“So what we see is that there is no direct correlation at the global level between firearm ownership and violence.” — Anna Alvazzi del Frate (program director, Small Arms Survey)
There are several interesting snippets contained in this study, which blessedly seems to be focused on data and not an agenda.
The one that’s got the most airplay has been of course that the United States constitutes nearly half of all the guns held in private hands — yeah, I know, we need to do better — but the quote above is, I think, the clincher in the study. This is because in the grand scheme of things, who and how many gun owners there are is just a statistic; the more important information is how those gun owners use their guns — and the most interesting observation is that once you exclude military gun use, the most common use for privately-held guns, even with crime included in the incidence, is suicide.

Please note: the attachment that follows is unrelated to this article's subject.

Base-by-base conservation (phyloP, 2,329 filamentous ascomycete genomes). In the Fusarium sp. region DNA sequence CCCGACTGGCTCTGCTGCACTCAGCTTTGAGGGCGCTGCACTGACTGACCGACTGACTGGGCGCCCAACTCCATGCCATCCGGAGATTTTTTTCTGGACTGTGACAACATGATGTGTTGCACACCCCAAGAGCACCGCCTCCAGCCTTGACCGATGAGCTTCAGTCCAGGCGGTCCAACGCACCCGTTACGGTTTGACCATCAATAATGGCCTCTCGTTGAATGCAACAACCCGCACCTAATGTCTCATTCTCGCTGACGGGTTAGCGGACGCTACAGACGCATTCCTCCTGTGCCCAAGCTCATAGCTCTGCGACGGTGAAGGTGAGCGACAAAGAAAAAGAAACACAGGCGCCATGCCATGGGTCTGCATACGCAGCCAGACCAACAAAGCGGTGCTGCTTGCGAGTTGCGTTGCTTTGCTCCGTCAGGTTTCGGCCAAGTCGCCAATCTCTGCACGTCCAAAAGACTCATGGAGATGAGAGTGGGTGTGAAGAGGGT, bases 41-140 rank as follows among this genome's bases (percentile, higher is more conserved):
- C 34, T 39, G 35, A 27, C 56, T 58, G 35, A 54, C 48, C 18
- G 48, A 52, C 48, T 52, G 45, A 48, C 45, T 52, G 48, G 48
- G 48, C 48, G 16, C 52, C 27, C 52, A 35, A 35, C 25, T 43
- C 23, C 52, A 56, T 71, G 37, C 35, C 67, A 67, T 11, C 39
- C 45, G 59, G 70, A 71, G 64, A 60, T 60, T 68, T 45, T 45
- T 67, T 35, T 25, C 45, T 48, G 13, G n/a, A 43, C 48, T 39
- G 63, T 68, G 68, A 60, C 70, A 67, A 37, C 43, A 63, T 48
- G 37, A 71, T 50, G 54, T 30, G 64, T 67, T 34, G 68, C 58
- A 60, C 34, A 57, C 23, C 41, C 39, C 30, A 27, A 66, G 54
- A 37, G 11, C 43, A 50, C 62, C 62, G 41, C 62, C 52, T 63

And of course because suicide is going to occur regardless — whether by guns, pills, hanging, falls, jumping in front of trains, whatever — it’s quite clear that including gun suicide in “violent crime” statistics (which is what most of the would-be gun confiscators do) is a mendacious device. (I know, when someone eats their gun there’s a violent outcome because brain splatter, but it’s hardly a more violent outcome than, say, hitting the sidewalk after a jump from a height of twenty stories, where no gun is involved.)
It’s a fascinating read, and it’s so clinical that not even TIME magazine can spin it into a Schumeresque sound bite. In fact, the only reasonable sound bite from the study is the conclusion at the top of this post, which is why it’s the Quote Of The Day.